And while there have been some growing pains during the transition, this ensemble is coming into its own and forming a new identity on the field. The 2012 version of the Carrollton Trojans may not have all the swagger and Division I talent of recent years, rather it’s proven to be a blue-collar ball club that hangs its hat on hustle and hard work.
“I think it’s just really playing as a team. I mean, we don’t have as much talent this year as we’ve had in some of the years past. We do have a lot of talent, but we really play together as one unit and nobody is worried about themselves or what they do on the stat sheet. We’re just worried about winning the game,” noted junior tight end Cole Cook, one of just a handful of returning starters from last season’s AAA state quarterfinal squad.
So as the second-seeded Trojans (8-3) prep for a trip to Atlanta to face top-seeded and second-ranked Marist (10-1) in the second round of the Class AAAA state playoffs on Friday, they’ve spent time this week reflecting on just how far they’ve come since fall camp and that season-opening loss to Oxford (Ala.).
“All of it wasn’t necessarily youth, it was just inexperience. I think as we’ve played 11 games now — 12 counting the scrimmage — they’ve gained a lot of valuable experience. The kids have taken to the coaching really well. They were always strong, they always worked hard. We had a great summer and put the reps in. But just game experience has definitely had them grow a lot over the year,” explained Carrollton coach Rayvan Teague.
In squaring off with a veteran and senior-oriented War Eagle squad this week, Carrollton is quite the opposite.
The Trojans feature first-year starters all over the field, including a pair of junior signal-callers in Will Hesterlee and Wil Garrett, junior Trey Chivers and freshman Jarvis Terrell in the backfield and juniors Andrew Turner and Chip Murrah on the perimeter. On the line, Cook and fellow junior Jake Sanders are returning starters for the most experienced unit on the team.
Defensively, there was an entire makeover in the secondary, though junior Malik Sheppard did see more and more action as the year went on last season. The defensive line, which had to replace three-year starter and all-state performer Tevin McCoy, has been a bright spot, led by junior Dontavious Russell.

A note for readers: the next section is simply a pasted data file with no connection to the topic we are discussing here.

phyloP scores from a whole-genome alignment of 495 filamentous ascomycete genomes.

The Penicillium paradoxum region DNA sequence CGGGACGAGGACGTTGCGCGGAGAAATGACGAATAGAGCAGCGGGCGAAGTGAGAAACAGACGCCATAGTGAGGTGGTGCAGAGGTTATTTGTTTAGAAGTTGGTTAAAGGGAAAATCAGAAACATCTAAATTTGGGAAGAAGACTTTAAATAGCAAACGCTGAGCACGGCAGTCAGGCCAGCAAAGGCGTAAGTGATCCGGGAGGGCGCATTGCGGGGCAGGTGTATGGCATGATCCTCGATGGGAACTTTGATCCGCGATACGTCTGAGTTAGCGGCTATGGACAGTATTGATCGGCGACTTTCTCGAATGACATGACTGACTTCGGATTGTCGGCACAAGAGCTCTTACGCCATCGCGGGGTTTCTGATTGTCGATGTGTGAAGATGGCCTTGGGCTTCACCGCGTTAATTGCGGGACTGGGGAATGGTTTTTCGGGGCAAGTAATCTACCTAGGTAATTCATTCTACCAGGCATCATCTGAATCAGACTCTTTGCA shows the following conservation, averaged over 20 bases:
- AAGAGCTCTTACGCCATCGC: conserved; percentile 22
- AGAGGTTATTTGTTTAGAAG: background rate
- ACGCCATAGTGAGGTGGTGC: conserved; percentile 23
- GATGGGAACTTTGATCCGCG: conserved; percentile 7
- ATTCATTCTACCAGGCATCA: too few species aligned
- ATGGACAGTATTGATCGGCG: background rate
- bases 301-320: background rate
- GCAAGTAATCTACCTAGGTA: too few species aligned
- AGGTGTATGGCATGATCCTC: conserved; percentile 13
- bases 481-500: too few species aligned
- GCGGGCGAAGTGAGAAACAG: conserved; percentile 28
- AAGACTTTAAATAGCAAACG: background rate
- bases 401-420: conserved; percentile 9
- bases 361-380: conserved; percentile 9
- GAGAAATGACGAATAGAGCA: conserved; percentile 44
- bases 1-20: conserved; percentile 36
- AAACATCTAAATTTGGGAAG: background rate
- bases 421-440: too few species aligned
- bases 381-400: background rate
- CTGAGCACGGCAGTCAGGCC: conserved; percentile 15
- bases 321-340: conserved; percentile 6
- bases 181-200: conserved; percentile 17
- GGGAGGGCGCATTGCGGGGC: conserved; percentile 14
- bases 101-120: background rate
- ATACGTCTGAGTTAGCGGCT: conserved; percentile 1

And even though several guys got their first taste of the playoffs last week in the 40-7 rout of Stephens County, Carrollton doesn’t necessarily consider itself a team that lacks experience, especially having played three prominent regular-season games against Oxford and at respective No. 1s Sandy Creek and Calhoun.
“I don’t think it’s an inexperience thing any more, because we have a whole season under our belts now. I feel like we can play with anybody,” Russell said.
With a combined six returning starters on both sides of the ball, the Trojans entered the season as one of the most inexperienced squads Teague has coached at Carrollton. The 11th-year Trojan head man said it’s a credit to the program as a whole that you can have such a high turnover and still enjoy success.
“One year we started the year with two returning defensive starters and maybe three on offense. About like this. We ended up going 9-3 that year. So we’ve done it here, and that’s what’s the beauty of the place is — just the program and how we always say we out-program people. That’s because our kids, they just put the time in and they work like they’re starters whether they are or not,” Teague said. “That pays dividends. Because when they’re called on, they’re able to perform at a very high level.”
Although it’s been a work-in-progress through the season, Carrollton has greatly improved from the start of the year to this point, putting together one of its best overall showings of the season in the opening-round victory over the Indians last week. Teague is hopeful that will snowball into the second round and ultimately take the Trojans to Game 13.
“I think offensively we’ve really got some great, young talent. We’ve got more size on the front than we’ve had in years past. I think that unit has really come together and performed super well. I think defensively, it’s just the effort that the kids have put in and the coaches have put in with a good game plan every week,” Teague said. “We’ve just flown around and overachieved on that side of the ball. We’re not extremely athletic on that side of the ball, but we give it everything we’ve got and they’ve done a really good job with that.”
Although expectations are always high at Carrollton, Russell believes this particular team had its share of doubters on the outside when the season started.
“I feel like we’ve surprised people because not many people expected us to be and play as fluidly as we have in the past. But we’ve come out and played much like the teams before us. I think we’ll still surprise a lot of people,” Russell said.
So perhaps it’s fitting that the Trojans will be underdogs this week. After all, it’s a role this group has grown to embrace this fall.
“I think a lot of people didn’t expect much from us coming into this season. I think we’ve really come together as a team. We believe in each other, no matter what people outside say,” Cook said. “We’ve grown up a lot and I feel like we’re going to have a successful time in the playoffs.”